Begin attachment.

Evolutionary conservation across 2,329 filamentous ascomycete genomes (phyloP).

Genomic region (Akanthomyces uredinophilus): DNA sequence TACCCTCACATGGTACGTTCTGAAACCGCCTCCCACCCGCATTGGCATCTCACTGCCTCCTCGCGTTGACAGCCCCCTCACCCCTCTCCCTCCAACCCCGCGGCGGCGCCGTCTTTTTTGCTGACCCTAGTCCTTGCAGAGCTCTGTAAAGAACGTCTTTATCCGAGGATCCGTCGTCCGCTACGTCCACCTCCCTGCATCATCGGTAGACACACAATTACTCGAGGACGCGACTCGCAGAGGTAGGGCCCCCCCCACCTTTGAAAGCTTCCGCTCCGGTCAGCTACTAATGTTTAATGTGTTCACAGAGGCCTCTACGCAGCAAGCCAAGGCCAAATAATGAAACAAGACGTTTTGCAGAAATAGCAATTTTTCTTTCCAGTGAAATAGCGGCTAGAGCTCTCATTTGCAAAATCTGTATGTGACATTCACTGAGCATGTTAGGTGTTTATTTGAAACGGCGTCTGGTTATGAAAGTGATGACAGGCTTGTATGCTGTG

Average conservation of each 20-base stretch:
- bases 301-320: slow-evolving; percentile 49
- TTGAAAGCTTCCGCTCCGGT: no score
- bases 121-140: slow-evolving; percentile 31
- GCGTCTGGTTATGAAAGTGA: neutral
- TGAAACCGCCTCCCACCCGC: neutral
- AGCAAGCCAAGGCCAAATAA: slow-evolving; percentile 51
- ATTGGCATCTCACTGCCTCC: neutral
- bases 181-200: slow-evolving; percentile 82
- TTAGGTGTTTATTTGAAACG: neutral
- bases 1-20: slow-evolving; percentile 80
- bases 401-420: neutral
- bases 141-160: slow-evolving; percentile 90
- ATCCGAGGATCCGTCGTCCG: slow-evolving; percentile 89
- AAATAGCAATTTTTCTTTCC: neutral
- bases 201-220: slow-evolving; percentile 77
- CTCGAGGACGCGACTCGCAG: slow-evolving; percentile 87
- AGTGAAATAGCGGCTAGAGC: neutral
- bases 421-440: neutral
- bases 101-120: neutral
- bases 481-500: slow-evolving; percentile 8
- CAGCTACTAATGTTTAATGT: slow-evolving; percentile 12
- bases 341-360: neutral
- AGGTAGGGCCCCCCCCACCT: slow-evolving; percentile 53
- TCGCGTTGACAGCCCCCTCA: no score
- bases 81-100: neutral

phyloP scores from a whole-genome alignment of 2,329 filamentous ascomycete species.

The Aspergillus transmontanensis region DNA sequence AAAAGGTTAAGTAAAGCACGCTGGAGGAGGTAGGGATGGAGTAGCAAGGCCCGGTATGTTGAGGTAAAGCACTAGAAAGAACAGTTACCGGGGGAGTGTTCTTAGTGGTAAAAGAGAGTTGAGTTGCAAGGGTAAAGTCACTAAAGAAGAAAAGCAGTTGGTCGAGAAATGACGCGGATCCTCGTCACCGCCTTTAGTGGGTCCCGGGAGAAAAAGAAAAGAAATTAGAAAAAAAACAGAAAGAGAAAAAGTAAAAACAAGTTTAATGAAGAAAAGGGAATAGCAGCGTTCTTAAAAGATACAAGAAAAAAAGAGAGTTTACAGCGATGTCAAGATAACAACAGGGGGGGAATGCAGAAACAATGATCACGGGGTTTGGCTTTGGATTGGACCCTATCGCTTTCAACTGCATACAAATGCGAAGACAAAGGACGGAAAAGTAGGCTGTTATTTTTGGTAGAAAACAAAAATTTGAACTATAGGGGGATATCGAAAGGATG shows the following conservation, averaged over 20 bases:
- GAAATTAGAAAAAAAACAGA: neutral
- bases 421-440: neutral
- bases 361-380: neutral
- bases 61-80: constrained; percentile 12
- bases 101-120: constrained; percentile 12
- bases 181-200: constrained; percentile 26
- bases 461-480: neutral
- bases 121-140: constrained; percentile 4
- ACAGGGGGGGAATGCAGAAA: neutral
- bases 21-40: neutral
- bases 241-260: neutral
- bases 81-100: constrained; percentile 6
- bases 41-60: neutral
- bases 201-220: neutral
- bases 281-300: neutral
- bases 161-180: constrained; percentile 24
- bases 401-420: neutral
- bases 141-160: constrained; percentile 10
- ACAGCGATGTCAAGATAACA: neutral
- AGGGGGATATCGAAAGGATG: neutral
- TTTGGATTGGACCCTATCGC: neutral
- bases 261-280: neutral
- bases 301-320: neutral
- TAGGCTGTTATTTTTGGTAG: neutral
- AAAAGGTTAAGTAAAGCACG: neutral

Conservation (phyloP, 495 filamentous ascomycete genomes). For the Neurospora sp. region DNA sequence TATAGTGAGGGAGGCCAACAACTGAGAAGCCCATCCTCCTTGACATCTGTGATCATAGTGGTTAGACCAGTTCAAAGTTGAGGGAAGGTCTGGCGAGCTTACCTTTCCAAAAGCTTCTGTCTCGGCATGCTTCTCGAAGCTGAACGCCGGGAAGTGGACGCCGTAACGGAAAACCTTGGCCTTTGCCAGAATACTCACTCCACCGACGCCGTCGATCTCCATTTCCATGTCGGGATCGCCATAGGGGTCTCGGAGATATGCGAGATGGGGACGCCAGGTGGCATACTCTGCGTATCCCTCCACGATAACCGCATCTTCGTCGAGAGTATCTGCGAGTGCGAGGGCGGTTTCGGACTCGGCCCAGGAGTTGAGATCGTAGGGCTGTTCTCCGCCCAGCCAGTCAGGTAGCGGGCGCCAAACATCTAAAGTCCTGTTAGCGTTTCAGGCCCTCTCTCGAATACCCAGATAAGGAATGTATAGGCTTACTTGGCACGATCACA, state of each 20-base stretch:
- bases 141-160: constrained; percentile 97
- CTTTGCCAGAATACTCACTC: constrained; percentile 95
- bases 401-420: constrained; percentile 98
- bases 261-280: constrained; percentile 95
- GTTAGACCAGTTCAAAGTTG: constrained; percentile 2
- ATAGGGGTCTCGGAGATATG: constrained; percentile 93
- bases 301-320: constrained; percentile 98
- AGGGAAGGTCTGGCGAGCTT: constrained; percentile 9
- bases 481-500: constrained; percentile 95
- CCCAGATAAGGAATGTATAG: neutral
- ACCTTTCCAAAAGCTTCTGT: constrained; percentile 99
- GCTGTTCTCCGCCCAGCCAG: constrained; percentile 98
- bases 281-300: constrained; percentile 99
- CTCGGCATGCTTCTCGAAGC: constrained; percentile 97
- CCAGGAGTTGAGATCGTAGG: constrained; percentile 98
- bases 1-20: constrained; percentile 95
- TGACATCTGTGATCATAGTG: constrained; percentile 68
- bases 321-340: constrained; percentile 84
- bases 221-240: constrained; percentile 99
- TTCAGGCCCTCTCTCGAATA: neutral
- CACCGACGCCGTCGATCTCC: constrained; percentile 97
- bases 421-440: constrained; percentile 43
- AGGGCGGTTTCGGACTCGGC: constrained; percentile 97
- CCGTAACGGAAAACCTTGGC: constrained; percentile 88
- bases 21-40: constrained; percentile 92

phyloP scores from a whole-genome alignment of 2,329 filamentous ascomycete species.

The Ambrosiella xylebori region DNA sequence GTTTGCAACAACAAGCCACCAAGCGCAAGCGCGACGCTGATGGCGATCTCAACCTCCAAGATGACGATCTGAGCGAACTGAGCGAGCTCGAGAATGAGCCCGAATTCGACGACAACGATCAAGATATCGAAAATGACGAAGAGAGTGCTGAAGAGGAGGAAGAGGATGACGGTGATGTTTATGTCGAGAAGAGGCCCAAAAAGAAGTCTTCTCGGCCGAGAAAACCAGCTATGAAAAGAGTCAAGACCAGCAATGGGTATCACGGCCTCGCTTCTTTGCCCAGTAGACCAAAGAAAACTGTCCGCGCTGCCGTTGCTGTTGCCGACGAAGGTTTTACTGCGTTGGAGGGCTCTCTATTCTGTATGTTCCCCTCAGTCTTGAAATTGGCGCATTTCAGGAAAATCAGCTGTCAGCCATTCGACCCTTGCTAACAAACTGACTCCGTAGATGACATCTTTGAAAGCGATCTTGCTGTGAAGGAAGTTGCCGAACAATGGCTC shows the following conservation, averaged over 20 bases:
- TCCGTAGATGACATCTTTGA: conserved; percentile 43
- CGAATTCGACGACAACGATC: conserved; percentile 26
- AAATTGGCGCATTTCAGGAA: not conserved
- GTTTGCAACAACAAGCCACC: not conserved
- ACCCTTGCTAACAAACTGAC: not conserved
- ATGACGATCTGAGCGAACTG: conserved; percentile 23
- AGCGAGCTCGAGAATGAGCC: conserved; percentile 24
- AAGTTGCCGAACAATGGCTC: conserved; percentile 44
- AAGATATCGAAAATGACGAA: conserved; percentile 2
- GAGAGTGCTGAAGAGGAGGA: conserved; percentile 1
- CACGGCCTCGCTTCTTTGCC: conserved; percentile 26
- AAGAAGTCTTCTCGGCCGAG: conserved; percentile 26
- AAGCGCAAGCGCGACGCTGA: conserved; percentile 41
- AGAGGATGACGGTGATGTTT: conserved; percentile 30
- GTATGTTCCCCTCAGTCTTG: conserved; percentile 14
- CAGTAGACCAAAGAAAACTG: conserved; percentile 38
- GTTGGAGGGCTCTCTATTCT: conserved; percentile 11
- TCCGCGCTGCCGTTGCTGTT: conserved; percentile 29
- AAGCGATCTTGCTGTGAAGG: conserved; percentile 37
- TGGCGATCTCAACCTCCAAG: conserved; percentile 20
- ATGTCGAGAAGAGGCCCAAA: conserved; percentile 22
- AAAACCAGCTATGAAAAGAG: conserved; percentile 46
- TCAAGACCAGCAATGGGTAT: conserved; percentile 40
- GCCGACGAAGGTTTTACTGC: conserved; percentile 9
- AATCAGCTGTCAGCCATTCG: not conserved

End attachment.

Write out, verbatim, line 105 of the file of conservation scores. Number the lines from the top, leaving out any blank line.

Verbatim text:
- AAAACCAGCTATGAAAAGAG: conserved; percentile 46